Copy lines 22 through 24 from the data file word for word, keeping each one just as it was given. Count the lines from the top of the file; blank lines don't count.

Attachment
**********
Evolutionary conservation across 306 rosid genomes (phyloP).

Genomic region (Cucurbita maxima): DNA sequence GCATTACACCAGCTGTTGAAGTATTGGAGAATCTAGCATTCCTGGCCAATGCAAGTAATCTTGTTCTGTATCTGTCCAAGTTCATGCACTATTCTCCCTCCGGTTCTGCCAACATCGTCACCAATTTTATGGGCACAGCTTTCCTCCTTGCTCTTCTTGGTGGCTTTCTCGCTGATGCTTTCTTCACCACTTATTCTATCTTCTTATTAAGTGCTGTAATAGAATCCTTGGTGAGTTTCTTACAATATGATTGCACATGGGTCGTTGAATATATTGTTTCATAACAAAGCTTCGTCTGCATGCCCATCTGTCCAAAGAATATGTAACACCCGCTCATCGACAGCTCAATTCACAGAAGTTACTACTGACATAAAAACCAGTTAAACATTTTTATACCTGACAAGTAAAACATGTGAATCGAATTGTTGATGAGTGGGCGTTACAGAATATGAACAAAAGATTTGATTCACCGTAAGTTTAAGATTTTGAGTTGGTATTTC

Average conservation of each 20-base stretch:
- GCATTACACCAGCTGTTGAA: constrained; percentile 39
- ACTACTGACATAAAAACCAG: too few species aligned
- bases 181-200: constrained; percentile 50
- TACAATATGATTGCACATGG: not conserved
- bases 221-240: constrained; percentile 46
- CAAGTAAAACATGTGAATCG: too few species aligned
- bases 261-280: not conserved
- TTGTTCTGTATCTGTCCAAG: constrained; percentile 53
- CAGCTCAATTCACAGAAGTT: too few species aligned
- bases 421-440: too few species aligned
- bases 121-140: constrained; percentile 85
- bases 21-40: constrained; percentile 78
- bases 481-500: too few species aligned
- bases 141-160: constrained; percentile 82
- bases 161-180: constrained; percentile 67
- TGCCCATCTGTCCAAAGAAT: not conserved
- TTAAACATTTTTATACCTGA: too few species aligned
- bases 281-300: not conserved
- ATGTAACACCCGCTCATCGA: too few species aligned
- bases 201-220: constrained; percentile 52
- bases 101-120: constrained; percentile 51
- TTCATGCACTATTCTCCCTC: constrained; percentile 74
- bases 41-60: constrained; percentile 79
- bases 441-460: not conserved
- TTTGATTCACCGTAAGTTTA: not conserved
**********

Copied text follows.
- ATGTAACACCCGCTCATCGA: too few species aligned
- bases 201-220: constrained; percentile 52
- bases 101-120: constrained; percentile 51